One of my family’s favorite movies is RV starring Robin Williams. In it the hero Bob Munro, played by Williams, takes his family on a vacation in a rented RV while secretly continuing to work in his high-profile job at an advertising agency. He even goes as far as coordinating his cross-country RV trip to put him in the vicinity of an important meeting with a key prospect, and attempts to covertly attend the meeting to land the a major new client without his family knowing.
Aside from the usual William’s hilarity, there is an instructive sub-plot. Within the fictional ad agency there is competition between the senior Munro character, and a younger up-and-coming Account Manager fresh out of business school. In one of the key scenes the up-and-comer attempts to make a ‘pitch’ with a series of slides, charts and graphs containing data, numbers and in-depth analysis. And his pitch falls flat. In turn, the William’s character takes another approach. Instead of using charts and graphs, he reaches out to the company owners by connecting the personality of their brand and the history of the business to a desired future state. In doing so, he makes an emotional link by painting a picture of a future, a future where the business personality and culture is still strong. He wins by telling a story.
Story Trumps Data
Many of us like to think of ourselves as rational, logical thinkers who, faced with any significant decision, carefully weigh all the pros and cons of our choices. However, real life experience suggests that people are more often engaged and compelled by story than by facts and data.
This is the case made by Peter Guber in his book titled, “Tell to Win: Connect, Persuade and Triumph with the Hidden Power of Story”. In it Guber recounts dozens of situations from his varied and successful career where he experienced the power of storytelling. He tells of the ‘wins’ and interactions he had with the likes of Mother Theresa of Calcutta, Bill Clinton, Frank Sintra, David Copperfield, Nelson Mandela and many others.
Guber’s thesis is that human beings are wired for story. He opens with the lines, “Built into your DNA is humanity’s ten-thousand-plus years of telling and listening to oral stories. This veneration of story is a force so powerful and enduing that it has shaped cultures, religions, whole civilizations.” In the book Guber shares business successes and failures in his career that lead to his conclusions about the power of story.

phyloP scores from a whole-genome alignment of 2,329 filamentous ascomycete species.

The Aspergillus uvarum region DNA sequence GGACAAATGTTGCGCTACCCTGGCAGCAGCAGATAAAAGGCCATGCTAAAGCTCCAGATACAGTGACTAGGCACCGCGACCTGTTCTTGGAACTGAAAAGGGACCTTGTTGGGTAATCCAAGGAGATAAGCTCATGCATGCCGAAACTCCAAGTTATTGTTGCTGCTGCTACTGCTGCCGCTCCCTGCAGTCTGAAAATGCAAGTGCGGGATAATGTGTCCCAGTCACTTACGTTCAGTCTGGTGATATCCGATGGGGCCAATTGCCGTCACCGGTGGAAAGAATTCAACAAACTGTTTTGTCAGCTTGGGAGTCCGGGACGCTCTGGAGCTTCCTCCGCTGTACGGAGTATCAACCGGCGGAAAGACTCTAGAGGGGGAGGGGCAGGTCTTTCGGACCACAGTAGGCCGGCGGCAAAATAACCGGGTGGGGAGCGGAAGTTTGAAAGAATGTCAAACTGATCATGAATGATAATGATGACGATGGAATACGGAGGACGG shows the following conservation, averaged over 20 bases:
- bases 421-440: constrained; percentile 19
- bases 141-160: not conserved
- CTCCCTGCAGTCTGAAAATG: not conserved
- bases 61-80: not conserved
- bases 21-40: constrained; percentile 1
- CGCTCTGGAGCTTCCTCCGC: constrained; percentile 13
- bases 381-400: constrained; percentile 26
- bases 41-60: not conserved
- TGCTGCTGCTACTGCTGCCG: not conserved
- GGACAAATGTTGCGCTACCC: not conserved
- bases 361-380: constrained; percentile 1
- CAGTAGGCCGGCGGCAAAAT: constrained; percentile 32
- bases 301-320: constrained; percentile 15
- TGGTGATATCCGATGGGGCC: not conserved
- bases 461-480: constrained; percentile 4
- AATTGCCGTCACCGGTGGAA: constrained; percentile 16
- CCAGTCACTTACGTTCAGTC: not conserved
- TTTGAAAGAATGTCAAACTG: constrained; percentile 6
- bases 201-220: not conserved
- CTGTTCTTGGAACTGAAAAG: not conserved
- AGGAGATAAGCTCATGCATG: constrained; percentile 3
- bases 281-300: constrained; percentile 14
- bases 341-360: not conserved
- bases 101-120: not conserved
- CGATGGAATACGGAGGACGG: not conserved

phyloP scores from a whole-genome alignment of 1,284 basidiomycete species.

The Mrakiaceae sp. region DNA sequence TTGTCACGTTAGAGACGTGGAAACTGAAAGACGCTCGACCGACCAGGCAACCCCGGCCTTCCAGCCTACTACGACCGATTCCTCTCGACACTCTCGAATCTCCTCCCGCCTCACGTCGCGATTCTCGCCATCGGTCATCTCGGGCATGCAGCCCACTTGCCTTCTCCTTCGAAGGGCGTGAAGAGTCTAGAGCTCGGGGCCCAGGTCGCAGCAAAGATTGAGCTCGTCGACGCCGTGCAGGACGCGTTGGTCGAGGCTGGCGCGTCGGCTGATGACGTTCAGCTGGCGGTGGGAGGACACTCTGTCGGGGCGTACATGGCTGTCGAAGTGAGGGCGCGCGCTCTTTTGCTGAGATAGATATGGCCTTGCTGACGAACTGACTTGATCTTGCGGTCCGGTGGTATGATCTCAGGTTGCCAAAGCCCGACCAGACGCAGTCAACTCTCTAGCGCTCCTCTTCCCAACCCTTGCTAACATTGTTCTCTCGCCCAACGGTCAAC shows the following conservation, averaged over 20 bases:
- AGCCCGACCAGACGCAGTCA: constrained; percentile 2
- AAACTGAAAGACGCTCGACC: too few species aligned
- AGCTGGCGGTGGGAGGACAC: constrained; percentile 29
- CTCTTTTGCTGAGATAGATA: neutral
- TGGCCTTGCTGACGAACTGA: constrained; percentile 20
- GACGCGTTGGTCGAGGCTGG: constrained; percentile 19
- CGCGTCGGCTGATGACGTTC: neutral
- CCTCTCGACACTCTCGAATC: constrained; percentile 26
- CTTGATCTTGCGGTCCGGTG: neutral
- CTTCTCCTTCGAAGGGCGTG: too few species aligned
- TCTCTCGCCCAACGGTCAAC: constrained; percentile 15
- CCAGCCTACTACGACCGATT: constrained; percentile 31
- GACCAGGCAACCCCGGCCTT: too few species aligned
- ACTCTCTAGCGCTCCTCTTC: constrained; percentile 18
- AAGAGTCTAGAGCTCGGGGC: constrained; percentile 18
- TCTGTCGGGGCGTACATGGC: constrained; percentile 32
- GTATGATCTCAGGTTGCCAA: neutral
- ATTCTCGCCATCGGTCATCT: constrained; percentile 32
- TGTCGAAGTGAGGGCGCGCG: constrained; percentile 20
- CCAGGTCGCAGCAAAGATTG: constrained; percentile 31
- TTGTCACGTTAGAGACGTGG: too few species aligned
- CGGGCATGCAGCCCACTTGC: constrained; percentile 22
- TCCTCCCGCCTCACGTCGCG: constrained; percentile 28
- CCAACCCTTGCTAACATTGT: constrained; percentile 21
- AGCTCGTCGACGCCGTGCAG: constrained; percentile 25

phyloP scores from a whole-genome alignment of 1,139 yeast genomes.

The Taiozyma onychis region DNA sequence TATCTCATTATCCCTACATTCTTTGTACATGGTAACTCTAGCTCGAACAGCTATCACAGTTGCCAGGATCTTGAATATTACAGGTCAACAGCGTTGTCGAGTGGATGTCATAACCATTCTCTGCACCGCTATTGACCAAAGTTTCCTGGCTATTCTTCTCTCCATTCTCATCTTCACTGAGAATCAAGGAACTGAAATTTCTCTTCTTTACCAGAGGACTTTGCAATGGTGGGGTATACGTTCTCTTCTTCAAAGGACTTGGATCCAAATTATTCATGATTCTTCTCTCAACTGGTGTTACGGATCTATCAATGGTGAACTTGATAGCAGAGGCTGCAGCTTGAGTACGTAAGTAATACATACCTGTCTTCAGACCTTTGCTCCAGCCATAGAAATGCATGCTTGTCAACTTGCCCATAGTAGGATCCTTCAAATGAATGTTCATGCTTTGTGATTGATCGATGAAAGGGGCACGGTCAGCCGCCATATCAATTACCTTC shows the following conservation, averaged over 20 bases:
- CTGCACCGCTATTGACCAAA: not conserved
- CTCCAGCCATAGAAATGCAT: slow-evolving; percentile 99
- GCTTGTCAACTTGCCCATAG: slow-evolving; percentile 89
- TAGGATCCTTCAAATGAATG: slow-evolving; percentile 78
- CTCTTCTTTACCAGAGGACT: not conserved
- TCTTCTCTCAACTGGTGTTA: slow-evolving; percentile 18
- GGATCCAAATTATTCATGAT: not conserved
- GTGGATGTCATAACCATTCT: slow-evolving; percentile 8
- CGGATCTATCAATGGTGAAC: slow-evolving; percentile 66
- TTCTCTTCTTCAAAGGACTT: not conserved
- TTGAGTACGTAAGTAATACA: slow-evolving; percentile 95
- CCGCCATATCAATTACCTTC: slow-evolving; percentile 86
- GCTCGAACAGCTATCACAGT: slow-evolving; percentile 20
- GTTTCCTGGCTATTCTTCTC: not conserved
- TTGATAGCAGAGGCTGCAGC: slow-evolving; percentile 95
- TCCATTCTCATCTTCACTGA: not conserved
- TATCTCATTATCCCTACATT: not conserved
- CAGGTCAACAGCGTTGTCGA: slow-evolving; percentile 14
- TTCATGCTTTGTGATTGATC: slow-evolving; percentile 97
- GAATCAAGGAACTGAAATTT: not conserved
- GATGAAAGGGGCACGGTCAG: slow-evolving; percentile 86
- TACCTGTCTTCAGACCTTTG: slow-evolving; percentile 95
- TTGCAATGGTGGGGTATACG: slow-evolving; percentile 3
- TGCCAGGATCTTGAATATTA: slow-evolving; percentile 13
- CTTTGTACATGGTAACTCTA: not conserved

One of the most powerful elements of story is its ability to move from one person to the next. Rarely do people feel the urge to share data and facts (unless specifically asked), but we will often feel the need to stories about experiences we have had or have heard from others.
And stories stick with us! Many of us can recall the story behind famous companies and brands like the story of Jobs and Wozniak working in their garage to build Apple’s first prototypes, or the story of the adhesive ‘accident’ that led to the invention of 3M’s Post-It Note.
To further illustrate, think of situation where you are considering a significant purchase from a company you have no experience with. Are you more influenced by that company’s customer satisfaction rating (data) or a story a friend tells you about his or her experience with that firm? For many of us, the friend’s story trumps the data.
So if story can become part of the way we communicate in our business, the opportunity exists for those stories to be ‘told forward’ by customers, employees and others who come in contact with those stories.
What’s your story?
I have recently been experimenting with the power of story in our business here at RESULTS.com, and I have to agree with Guber. Clients and prospects are much more engaged when I tell a story versus sharing information, facts and data.
For example, when I speak about the development of our RESULTS.com Business Execution software, I don’t speak about the number of companies or users we have globally, or the ROI companies receive. Rather, I tell the story of the business owner who was frustrated by his inability to easily see the performance of every team and individual in his firm; or the CEO who introduced the software and how that led to the departure of her company’s worst performers (and how good she felt about that). These stories resonate with people more deeply than facts and figures.
So how can we leverage the power of story? Here’s some ways to use storytelling to enhance your firm’s success:
- Make sure your firm recognizes its own unique story – Every firm has a story behind how it got started and why it exists. Ideally this is linked to your company’s Core Purpose, the rationale for the firm’s existence. Make sure every member of your team knows and can retell the company core story.
- Tell Core Value stories in your weekly meetings – have every employee shares a story from the past week about how one of their colleges demonstrated one of your company’s Core Values. This ensures that your Core Values are actually alive and being used, and not just nice words on some plaque on the wall.
- Create and tell customer stories – these stories tell of the hero (your customer) facing some adversity (the challenge), and how they overcome the adversity (thanks to your product or service). Looks for ways to embed emotion in the story as that becomes the fuel for spreading the message.
However you approach it, look for opportunities to leverage the power of story. Story can create an emotional response that, if powerful enough, will be ‘told forward’ and drive the growth of your company.